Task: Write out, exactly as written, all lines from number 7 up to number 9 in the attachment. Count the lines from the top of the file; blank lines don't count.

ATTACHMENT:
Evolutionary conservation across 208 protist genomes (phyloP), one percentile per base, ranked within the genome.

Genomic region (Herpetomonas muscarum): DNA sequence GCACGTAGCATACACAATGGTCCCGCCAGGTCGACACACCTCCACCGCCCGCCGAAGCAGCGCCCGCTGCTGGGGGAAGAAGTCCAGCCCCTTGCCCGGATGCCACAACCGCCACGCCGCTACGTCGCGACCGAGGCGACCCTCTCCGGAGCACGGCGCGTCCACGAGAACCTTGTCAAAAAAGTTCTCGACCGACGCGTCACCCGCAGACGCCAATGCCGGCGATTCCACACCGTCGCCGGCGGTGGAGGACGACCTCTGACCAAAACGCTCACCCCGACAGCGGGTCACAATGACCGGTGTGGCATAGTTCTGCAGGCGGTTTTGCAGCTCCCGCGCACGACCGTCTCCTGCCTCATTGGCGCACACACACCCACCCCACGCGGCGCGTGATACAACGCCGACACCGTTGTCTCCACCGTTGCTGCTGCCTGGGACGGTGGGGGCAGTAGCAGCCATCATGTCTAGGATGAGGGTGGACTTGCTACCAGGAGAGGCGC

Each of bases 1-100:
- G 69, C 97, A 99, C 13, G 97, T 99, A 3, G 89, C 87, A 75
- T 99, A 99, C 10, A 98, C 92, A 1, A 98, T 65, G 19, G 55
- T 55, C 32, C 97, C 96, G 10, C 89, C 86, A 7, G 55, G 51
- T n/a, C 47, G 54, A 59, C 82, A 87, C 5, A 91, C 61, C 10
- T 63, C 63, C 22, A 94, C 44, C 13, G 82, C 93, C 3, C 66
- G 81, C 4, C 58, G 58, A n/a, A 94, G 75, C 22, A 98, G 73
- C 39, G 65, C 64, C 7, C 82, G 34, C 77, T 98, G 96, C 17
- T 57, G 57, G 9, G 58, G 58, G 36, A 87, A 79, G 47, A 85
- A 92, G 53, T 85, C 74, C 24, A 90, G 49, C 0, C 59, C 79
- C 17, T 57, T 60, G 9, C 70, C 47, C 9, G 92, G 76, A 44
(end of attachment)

- T n/a, C 47, G 54, A 59, C 82, A 87, C 5, A 91, C 61, C 10
- T 63, C 63, C 22, A 94, C 44, C 13, G 82, C 93, C 3, C 66
- G 81, C 4, C 58, G 58, A n/a, A 94, G 75, C 22, A 98, G 73